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Young Pennsylvanians should be empowered to work in agriculture

Jillian Ranko

As of 2018, nearly 30% of the global workforce is in agriculture, making it the world’s largest industry.

In the U.S., agriculture employs over 22 million people, and Pennsylvania alone generates $81.5 billion in agricultural revenue, making the sector the state’s largest.

Today, young people can get involved with agriculture through many jobs that don’t require much schooling such as feeding animals or running farm stores. However, there are also many jobs that young people interested in agriculture can look at as a future long-term career.

Today, agriculture is a high-tech industry in need of engineers, accountants, nutrition experts and more. Now that the Baby Boomer generation is retiring, there are currently many jobs opening up in agriculture. This means that both traditional and modern jobs in agriculture are ripe for the taking, and we need our young people to fill these vital roles. For example, from 2020-2030, employment of agricultural equipment operators is expected to increase 13%, greater than the average increase for all occupations.

Something increasing at alarming rates is food demand, which is expected to increase anywhere between 59% to 98% by 2050. Our ever-growing human population needs diligent workers to ensure a sustainable food supply. Young people’s involvement in agriculture paves the way for innovation and the next generation of agricultural workers.

A demonstration of agricultural innovations brought about by youth on a local level can be seen in the rise of alpacas in Pennsylvania. The Alpaca Pack 4-H club, located in Butler County, was founded in 2012. For many years, these 4-H’ers weren’t able to show their animals at their county fair and farm show despite being active participants in the local agricultural industry. This is because alpacas weren’t officially recognized like beef, sheep, and other livestock are. To change this, the 4-H members spent months creating a presentation to give to the boards on allowing their alpacas to be shown at the respective events. Their efforts paid off, and alpacas have now been able to show at the Big Butler Fair and Butler Farm Show since 2019, where alpacas are officially classified under the youth department.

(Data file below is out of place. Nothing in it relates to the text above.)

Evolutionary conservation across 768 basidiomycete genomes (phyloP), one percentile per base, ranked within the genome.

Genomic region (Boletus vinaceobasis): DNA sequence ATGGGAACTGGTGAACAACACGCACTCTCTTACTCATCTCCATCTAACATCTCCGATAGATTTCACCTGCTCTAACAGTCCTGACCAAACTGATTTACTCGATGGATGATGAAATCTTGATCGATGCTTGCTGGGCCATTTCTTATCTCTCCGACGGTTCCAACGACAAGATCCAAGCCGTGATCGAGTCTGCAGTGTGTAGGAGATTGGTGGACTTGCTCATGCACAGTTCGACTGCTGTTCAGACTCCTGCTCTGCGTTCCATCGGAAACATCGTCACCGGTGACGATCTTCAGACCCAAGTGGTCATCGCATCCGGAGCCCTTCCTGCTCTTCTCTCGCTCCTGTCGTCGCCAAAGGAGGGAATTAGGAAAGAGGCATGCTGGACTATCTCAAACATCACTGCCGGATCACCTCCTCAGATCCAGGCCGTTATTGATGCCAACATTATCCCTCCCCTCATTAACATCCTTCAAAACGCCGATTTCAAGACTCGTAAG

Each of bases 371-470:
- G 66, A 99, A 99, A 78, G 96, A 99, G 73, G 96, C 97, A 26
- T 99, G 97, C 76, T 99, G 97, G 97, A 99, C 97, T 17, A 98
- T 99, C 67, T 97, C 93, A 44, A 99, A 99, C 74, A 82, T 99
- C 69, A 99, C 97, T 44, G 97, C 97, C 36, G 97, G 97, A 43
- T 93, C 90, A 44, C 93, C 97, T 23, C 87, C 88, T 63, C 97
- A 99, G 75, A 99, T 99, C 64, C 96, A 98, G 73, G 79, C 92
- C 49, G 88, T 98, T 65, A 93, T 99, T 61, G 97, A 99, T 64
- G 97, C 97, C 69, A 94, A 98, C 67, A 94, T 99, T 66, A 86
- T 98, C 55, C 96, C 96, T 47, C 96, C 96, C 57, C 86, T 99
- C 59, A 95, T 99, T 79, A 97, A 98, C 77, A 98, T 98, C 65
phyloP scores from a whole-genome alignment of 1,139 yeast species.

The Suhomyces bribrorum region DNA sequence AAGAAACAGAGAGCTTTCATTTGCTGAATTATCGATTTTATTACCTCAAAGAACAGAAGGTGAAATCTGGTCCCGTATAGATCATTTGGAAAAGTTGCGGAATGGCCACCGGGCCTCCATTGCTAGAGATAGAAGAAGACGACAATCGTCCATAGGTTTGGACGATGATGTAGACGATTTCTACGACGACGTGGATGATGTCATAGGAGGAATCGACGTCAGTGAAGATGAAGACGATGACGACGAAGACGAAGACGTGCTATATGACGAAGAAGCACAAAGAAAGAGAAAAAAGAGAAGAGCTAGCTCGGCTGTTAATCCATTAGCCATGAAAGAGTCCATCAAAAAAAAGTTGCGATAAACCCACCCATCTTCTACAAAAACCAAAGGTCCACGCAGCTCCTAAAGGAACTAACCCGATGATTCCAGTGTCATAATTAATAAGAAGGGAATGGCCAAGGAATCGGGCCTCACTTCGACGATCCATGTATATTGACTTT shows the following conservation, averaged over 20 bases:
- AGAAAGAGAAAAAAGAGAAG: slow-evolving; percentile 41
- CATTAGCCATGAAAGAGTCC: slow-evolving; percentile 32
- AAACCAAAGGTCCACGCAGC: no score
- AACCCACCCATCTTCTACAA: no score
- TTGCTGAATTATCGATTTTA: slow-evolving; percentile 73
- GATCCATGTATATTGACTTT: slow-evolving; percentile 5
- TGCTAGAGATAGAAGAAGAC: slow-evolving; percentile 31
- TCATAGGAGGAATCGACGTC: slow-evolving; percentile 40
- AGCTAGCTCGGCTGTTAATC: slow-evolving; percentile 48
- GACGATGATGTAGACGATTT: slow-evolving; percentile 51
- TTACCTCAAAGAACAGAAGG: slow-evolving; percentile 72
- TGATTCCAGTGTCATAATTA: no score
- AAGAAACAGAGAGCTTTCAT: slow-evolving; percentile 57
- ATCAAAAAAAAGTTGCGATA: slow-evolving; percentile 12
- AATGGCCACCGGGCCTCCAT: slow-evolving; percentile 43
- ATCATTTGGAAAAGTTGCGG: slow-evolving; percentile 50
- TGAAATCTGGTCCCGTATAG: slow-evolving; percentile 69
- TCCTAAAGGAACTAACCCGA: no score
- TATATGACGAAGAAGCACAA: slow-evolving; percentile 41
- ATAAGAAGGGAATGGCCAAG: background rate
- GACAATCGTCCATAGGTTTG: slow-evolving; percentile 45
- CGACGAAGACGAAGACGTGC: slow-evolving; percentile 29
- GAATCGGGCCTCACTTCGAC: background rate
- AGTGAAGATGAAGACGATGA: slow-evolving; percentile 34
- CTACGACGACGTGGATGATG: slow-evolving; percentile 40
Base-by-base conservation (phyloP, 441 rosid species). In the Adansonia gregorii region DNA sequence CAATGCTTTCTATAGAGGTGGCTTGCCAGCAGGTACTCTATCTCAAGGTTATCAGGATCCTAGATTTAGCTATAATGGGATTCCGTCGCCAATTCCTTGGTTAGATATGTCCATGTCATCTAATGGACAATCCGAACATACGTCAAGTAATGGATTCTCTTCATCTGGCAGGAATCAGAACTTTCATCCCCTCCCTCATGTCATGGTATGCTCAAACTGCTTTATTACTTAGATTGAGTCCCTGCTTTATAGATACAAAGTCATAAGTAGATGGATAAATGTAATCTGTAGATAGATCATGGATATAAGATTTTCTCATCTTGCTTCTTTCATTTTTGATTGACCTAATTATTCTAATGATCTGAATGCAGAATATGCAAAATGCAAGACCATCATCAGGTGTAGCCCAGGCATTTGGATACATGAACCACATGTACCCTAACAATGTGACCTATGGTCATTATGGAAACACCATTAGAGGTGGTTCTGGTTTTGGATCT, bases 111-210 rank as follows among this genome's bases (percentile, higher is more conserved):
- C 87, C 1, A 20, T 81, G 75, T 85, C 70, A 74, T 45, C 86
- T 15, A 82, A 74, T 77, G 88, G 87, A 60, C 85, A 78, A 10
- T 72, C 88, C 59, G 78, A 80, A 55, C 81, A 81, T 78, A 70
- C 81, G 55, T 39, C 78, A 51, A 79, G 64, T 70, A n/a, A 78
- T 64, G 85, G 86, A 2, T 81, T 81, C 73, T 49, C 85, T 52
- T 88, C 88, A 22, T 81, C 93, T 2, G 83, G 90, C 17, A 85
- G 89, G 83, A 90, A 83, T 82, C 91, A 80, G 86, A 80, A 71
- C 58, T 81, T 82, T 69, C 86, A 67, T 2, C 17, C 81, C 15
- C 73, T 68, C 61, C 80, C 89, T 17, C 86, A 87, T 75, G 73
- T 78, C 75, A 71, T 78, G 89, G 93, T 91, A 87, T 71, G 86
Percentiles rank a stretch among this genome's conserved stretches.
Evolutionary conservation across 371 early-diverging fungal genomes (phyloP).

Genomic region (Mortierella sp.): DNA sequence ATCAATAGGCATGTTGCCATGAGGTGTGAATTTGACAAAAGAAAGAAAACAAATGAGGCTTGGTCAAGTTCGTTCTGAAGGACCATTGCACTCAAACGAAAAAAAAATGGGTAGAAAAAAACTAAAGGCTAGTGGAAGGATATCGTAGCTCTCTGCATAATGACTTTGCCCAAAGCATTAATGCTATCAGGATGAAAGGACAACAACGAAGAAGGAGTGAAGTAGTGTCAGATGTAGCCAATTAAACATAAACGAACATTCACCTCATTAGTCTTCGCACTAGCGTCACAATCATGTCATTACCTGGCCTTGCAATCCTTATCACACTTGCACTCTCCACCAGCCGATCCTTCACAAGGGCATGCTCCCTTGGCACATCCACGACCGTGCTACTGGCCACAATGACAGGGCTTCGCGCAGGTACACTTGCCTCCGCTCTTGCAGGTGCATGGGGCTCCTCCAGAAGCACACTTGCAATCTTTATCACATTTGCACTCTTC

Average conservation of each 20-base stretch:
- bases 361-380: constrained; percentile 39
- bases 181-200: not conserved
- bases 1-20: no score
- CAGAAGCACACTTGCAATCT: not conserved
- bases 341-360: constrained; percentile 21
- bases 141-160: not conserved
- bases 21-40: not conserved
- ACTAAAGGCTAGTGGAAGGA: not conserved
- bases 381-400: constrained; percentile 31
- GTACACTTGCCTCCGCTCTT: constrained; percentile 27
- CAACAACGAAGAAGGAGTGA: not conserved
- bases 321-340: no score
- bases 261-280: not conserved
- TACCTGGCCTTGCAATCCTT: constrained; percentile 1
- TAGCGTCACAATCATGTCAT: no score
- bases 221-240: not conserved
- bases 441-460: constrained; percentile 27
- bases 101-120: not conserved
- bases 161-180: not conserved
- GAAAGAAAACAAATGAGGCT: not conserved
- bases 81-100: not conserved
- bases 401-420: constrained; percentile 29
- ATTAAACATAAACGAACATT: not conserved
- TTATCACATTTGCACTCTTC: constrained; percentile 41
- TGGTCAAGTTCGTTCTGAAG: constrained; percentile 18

Youth organizations such as 4-H and FFA help millions of young people develop agricultural skills annually. In the U.S., there are approximately 6 million 4-H’ers and over 735,000 FFA members. These organizations offer stewardship-related programming in a variety of areas, including gardening, forestry, earth sciences, wildlife conservation and more. They also offer career development, project grants and scholarships to young agriculturists. These youth organizations also teach young people an array of soft skills, including leadership and citizenship. Skills like these are in high demand in our society. These programs and many more help youth to be the leaders, engineers, and stewards of tomorrow.

4-H and FFA have award programs in place for youth who show excellence in meeting personal goals and bettering their communities. National 4-H offers the Youth In Action program to recognize four members in the areas including STEM and agriculture. National FFA offers the American Degree, given when an FFA member shows exceptional dedication to their chapter and state FFA association. It demonstrates their efforts applied toward their supervised agricultural experience, leadership abilities and community involvement.

The members of these youth organizations have distinct priorities that separate us from previous generations. One of these priorities is climate change. A poll conducted by the American Conservation Coalition (ACC) found 77% of right-leaning and 90% of Independent youth respondents agree that the U.S. should invest in clean energy, modern infrastructure, and other natural ways to reduce emissions and address climate change.

Young agriculturists are also making an impact at a national level. For example, the 2018 U.S. Farm Bill directly addressed the Young Farmer’s Agenda, which was created by the National Young Farmers Coalition. This included increased and permanent funding to train the next generation of farmers. The bill’s conservation title focuses on programs that help farmers implement natural resource conservation on working lands such as pastures and cropland. It also covers land retirement and easement programs.

At both national and local levels, young agriculturists are already shaking up their industry and helping it to be more accessible and environmentally-conscientious. Agriculture and related organizations help young people reach their fullest potential, and there are countless jobs awaiting them as fulfilling future careers. Agriculture is empowering young people, and young people are, in turn, empowering agriculture.

Jillian Ranko is a Butler County native and is in her second year studying agricultural and extension education at Penn State University and is a former Pennsylvania 4-H State Council president. She is a member of the American Conservation Coalition.